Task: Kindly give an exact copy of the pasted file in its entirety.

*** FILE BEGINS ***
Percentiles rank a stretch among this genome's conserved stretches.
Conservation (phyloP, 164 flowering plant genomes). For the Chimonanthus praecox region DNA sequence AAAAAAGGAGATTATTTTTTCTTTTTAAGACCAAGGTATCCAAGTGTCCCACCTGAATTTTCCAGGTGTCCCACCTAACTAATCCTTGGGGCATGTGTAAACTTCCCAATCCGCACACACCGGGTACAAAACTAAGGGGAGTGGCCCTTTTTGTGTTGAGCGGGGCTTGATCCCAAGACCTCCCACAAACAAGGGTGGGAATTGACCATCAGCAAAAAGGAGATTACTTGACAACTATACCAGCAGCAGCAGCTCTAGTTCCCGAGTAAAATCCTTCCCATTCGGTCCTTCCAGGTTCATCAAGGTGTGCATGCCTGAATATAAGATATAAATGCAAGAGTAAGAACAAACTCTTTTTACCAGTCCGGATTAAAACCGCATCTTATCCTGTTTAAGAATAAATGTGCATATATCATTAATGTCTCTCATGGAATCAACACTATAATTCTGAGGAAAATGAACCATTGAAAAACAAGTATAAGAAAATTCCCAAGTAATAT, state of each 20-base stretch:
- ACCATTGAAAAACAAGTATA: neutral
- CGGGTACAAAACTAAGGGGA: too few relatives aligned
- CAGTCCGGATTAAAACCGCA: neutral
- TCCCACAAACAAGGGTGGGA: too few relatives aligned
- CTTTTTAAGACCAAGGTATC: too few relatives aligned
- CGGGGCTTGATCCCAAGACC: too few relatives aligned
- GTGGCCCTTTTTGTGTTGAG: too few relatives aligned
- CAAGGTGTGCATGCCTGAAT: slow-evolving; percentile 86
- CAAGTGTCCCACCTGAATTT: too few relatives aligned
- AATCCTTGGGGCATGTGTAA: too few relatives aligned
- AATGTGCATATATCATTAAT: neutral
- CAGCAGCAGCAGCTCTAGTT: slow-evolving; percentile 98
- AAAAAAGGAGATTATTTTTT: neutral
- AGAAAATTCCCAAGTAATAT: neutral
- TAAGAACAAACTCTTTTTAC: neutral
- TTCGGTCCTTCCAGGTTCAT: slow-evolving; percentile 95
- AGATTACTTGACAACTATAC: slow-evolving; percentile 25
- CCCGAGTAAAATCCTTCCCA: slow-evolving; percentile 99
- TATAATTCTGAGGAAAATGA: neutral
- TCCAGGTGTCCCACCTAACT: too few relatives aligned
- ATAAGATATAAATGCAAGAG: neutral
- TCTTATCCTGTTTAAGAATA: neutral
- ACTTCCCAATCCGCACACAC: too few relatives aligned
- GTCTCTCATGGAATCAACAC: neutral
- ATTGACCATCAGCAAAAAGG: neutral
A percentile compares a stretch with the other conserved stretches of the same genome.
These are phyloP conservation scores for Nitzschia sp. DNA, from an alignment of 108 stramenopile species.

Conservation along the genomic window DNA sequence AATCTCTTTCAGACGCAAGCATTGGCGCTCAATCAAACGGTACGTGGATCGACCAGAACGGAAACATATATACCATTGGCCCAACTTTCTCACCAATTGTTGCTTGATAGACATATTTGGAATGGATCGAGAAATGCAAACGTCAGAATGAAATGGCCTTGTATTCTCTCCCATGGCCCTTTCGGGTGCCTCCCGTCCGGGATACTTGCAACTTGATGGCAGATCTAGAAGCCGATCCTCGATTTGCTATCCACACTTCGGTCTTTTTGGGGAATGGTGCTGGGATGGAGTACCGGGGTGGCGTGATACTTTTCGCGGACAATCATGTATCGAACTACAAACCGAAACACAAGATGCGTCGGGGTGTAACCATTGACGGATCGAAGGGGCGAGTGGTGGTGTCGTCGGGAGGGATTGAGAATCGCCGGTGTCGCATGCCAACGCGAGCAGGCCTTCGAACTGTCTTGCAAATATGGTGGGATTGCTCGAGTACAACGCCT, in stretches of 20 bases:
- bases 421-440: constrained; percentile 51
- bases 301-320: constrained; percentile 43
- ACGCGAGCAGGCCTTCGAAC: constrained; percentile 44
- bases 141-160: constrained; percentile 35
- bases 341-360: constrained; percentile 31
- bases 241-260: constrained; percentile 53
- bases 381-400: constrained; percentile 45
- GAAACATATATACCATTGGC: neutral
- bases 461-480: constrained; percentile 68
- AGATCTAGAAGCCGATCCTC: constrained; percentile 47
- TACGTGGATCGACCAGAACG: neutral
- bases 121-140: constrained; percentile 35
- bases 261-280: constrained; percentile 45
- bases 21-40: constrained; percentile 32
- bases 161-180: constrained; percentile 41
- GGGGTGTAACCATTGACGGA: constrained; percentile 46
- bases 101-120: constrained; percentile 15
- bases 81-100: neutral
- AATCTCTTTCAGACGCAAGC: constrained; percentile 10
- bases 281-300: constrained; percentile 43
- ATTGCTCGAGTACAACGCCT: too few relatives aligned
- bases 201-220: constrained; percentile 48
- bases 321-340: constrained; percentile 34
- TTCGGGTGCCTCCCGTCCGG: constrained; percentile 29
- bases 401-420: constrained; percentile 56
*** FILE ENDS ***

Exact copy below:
Percentiles rank a stretch among this genome's conserved stretches.
Conservation (phyloP, 164 flowering plant genomes). For the Chimonanthus praecox region DNA sequence AAAAAAGGAGATTATTTTTTCTTTTTAAGACCAAGGTATCCAAGTGTCCCACCTGAATTTTCCAGGTGTCCCACCTAACTAATCCTTGGGGCATGTGTAAACTTCCCAATCCGCACACACCGGGTACAAAACTAAGGGGAGTGGCCCTTTTTGTGTTGAGCGGGGCTTGATCCCAAGACCTCCCACAAACAAGGGTGGGAATTGACCATCAGCAAAAAGGAGATTACTTGACAACTATACCAGCAGCAGCAGCTCTAGTTCCCGAGTAAAATCCTTCCCATTCGGTCCTTCCAGGTTCATCAAGGTGTGCATGCCTGAATATAAGATATAAATGCAAGAGTAAGAACAAACTCTTTTTACCAGTCCGGATTAAAACCGCATCTTATCCTGTTTAAGAATAAATGTGCATATATCATTAATGTCTCTCATGGAATCAACACTATAATTCTGAGGAAAATGAACCATTGAAAAACAAGTATAAGAAAATTCCCAAGTAATAT, state of each 20-base stretch:
- ACCATTGAAAAACAAGTATA: neutral
- CGGGTACAAAACTAAGGGGA: too few relatives aligned
- CAGTCCGGATTAAAACCGCA: neutral
- TCCCACAAACAAGGGTGGGA: too few relatives aligned
- CTTTTTAAGACCAAGGTATC: too few relatives aligned
- CGGGGCTTGATCCCAAGACC: too few relatives aligned
- GTGGCCCTTTTTGTGTTGAG: too few relatives aligned
- CAAGGTGTGCATGCCTGAAT: slow-evolving; percentile 86
- CAAGTGTCCCACCTGAATTT: too few relatives aligned
- AATCCTTGGGGCATGTGTAA: too few relatives aligned
- AATGTGCATATATCATTAAT: neutral
- CAGCAGCAGCAGCTCTAGTT: slow-evolving; percentile 98
- AAAAAAGGAGATTATTTTTT: neutral
- AGAAAATTCCCAAGTAATAT: neutral
- TAAGAACAAACTCTTTTTAC: neutral
- TTCGGTCCTTCCAGGTTCAT: slow-evolving; percentile 95
- AGATTACTTGACAACTATAC: slow-evolving; percentile 25
- CCCGAGTAAAATCCTTCCCA: slow-evolving; percentile 99
- TATAATTCTGAGGAAAATGA: neutral
- TCCAGGTGTCCCACCTAACT: too few relatives aligned
- ATAAGATATAAATGCAAGAG: neutral
- TCTTATCCTGTTTAAGAATA: neutral
- ACTTCCCAATCCGCACACAC: too few relatives aligned
- GTCTCTCATGGAATCAACAC: neutral
- ATTGACCATCAGCAAAAAGG: neutral
A percentile compares a stretch with the other conserved stretches of the same genome.
These are phyloP conservation scores for Nitzschia sp. DNA, from an alignment of 108 stramenopile species.

Conservation along the genomic window DNA sequence AATCTCTTTCAGACGCAAGCATTGGCGCTCAATCAAACGGTACGTGGATCGACCAGAACGGAAACATATATACCATTGGCCCAACTTTCTCACCAATTGTTGCTTGATAGACATATTTGGAATGGATCGAGAAATGCAAACGTCAGAATGAAATGGCCTTGTATTCTCTCCCATGGCCCTTTCGGGTGCCTCCCGTCCGGGATACTTGCAACTTGATGGCAGATCTAGAAGCCGATCCTCGATTTGCTATCCACACTTCGGTCTTTTTGGGGAATGGTGCTGGGATGGAGTACCGGGGTGGCGTGATACTTTTCGCGGACAATCATGTATCGAACTACAAACCGAAACACAAGATGCGTCGGGGTGTAACCATTGACGGATCGAAGGGGCGAGTGGTGGTGTCGTCGGGAGGGATTGAGAATCGCCGGTGTCGCATGCCAACGCGAGCAGGCCTTCGAACTGTCTTGCAAATATGGTGGGATTGCTCGAGTACAACGCCT, in stretches of 20 bases:
- bases 421-440: constrained; percentile 51
- bases 301-320: constrained; percentile 43
- ACGCGAGCAGGCCTTCGAAC: constrained; percentile 44
- bases 141-160: constrained; percentile 35
- bases 341-360: constrained; percentile 31
- bases 241-260: constrained; percentile 53
- bases 381-400: constrained; percentile 45
- GAAACATATATACCATTGGC: neutral
- bases 461-480: constrained; percentile 68
- AGATCTAGAAGCCGATCCTC: constrained; percentile 47
- TACGTGGATCGACCAGAACG: neutral
- bases 121-140: constrained; percentile 35
- bases 261-280: constrained; percentile 45
- bases 21-40: constrained; percentile 32
- bases 161-180: constrained; percentile 41
- GGGGTGTAACCATTGACGGA: constrained; percentile 46
- bases 101-120: constrained; percentile 15
- bases 81-100: neutral
- AATCTCTTTCAGACGCAAGC: constrained; percentile 10
- bases 281-300: constrained; percentile 43
- ATTGCTCGAGTACAACGCCT: too few relatives aligned
- bases 201-220: constrained; percentile 48
- bases 321-340: constrained; percentile 34
- TTCGGGTGCCTCCCGTCCGG: constrained; percentile 29
- bases 401-420: constrained; percentile 56